July 2015, and it's our last full day in Bali before we fly back to Laos, and we're feeling dejected since we haven't found any land to buy that meets our criteria. Now, any sane person will say that buying land takes time, lots of time, which is true, even more so in Bali where an array of pitfalls awaits naive expats seeking to purchase a piece of paradise.
Before taking a job in Laos, my Indonesian wife and I lived in Bali for five years and our two sons were born here. Thus, we knew the geography of Bali fairly well and had narrowed down our land quest to an area north of Ubud on the way to Mount Batur, a simmering volcano with a pristine lake in its caldera. We had just seen property that wasn't quite right and it's late afternoon, and there's one last piece that the realtor, my wife's friend, wants to show us near a quaint village called Sebatu. And, when we arrive, lo and behold it's perfect, sitting on a high plateau, bordered to the north by verdant rice paddies and to the south by forest on a steep slope dropping down into a valley. The property is larger than we were looking for, slightly more than an acre and is worrisome because the price will most likely blow our budget out of the water. But again providence smiled on us and the owner was eager to sale at a price we could afford. While we planned to only build a modest house, the land can accommodate up to six compact bungalows allowing us to create a resort and hopefully provide a secondary income. Thus, our ambitious journey begins; one in which I'll be personally involved both in designing and building according to the Green Globe Standard for resorts, which applies stringent criteria to minimize environmental and social impacts.
Over the last three decades, I've spent the better part of my forestry career working with remote communities and forest industry in the tropics - assisting them to sustainably manage their natural resources, applying Forest Stewardship Council (FSC) certification. Therefore, when it finally came time to build my own house and what now we're calling a boutique eco-resort, how could I not practice what I've preached for so long. The Green Globe Standard, similar to FSC, is based on three pillars of sustainability -- environmental, socio-economic, and cultural/heritage. Building and managing a resort according to stringent sustainability criteria is increasingly important in Bali, where tourism has become a double-edged sword, bringing economic development, but also driving environmental degradation and straining the cultural fabric that has made this island so unique.
As with most people more than half-way through a career, I've strived to develop a guiding philosophy on work; which encompasses three aspects -- a sense of place, a sense of purpose, and a set of principles. I've been lucky to have had several great experiences where all those aspects came together, but that was some time ago. While my career has taken me to many exotic places, I've had to live a nomadic lifestyle, never being able to put down roots, nor feel truly part of a community. After some lengthy introspection, I decided late last year to take a career break to re-focus and re-align myself, returning to Bali in an effort to seek out both a sense of place and purpose, and be part of something that won't compromise my principles.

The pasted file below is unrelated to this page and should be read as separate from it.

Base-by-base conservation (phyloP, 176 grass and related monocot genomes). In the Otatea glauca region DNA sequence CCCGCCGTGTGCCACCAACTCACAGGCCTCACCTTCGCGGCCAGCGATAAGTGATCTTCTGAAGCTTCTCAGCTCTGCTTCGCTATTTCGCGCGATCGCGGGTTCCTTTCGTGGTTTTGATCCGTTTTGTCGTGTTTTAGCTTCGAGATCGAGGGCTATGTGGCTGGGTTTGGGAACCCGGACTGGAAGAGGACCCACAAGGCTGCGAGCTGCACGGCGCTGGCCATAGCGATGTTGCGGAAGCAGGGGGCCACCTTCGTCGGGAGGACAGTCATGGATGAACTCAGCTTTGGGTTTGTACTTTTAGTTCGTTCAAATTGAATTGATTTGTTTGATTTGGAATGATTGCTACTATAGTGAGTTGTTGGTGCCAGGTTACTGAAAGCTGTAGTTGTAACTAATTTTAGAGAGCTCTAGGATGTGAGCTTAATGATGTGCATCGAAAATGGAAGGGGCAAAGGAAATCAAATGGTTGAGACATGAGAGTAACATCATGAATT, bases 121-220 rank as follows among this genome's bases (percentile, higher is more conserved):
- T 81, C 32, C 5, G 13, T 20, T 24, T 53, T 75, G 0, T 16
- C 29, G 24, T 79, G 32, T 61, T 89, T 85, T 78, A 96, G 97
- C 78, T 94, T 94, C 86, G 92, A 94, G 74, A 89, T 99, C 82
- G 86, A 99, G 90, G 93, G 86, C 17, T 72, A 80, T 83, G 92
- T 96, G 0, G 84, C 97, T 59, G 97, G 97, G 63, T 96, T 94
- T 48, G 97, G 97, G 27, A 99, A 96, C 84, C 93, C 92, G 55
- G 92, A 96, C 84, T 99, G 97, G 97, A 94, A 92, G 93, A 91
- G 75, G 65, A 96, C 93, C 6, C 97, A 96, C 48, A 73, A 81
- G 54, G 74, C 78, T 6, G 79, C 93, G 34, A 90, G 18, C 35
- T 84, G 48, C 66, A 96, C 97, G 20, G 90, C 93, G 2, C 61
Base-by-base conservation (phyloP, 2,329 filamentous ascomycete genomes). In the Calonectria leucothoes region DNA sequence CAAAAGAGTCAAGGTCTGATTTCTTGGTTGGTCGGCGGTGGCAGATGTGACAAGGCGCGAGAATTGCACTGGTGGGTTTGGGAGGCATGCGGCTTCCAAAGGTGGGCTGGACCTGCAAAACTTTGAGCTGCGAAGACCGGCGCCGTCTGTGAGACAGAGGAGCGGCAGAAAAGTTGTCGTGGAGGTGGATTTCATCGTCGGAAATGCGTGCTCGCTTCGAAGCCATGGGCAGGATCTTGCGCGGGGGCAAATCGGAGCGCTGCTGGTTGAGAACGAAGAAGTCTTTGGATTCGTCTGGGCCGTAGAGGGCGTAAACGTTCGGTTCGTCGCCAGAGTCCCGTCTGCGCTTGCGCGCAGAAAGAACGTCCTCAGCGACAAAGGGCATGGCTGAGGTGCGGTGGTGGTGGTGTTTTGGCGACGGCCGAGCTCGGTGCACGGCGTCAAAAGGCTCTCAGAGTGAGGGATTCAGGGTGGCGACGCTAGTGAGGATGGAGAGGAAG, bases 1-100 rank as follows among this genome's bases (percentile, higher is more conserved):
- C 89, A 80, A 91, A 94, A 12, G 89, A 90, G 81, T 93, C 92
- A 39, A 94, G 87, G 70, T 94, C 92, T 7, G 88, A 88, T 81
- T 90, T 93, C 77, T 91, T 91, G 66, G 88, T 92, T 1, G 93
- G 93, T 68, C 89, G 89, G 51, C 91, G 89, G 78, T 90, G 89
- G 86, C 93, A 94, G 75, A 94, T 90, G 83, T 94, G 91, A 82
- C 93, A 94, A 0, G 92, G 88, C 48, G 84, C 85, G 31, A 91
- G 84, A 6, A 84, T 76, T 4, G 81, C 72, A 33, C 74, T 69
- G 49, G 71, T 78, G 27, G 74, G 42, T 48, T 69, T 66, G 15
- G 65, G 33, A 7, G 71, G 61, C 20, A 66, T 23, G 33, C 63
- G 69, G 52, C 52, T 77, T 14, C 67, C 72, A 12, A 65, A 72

I've structured these journal entries into three categories that coincides with the aspects of my above-mentioned philosophy -- place, purpose, and principles. A sense of place takes root in my strong desire to be part of a community, and I'll describe Bali's beauty and tranquility, both in its landscapes and people, and how that has made it easy to feel at home here. I'll provide glimpses about what it's like living in a quaint but quirky Balinese village. Having a strong sense of purpose has kept me motivated into the third decade of my career, which has been mostly focused on conserving and sustainably managing extensive tropical forests. Forest conservation remains important to me, and the land my wife and I bought near Sebatu village is partially forested and bordered on one side by 30 hectares of secondary forest. We'll work with the local farmers to plant fruit and spice trees, along with other valuable tree species to increase their revenue, in turn helping to ensure this forest stays intact. We've begun to form a non-profit organization in conjunction with Balinese leaders with a goal to reforest one of Bali's most critical watersheds. Under the category of principles, I'll chronicle the architectural design and construction procedures devised to minimize water, electricity, and cement usage. I'll describe how we're building a natural swimming pool that filters the water applying ecological processes, along with our use of solar panels to power the pool pumps, and a waste water garden to naturally cleanse grey water. My hope is that readers with interests in Balinese culture and beautiful landscapes, along with sustainable architecture and construction practices, will find these journal entries interesting and useful.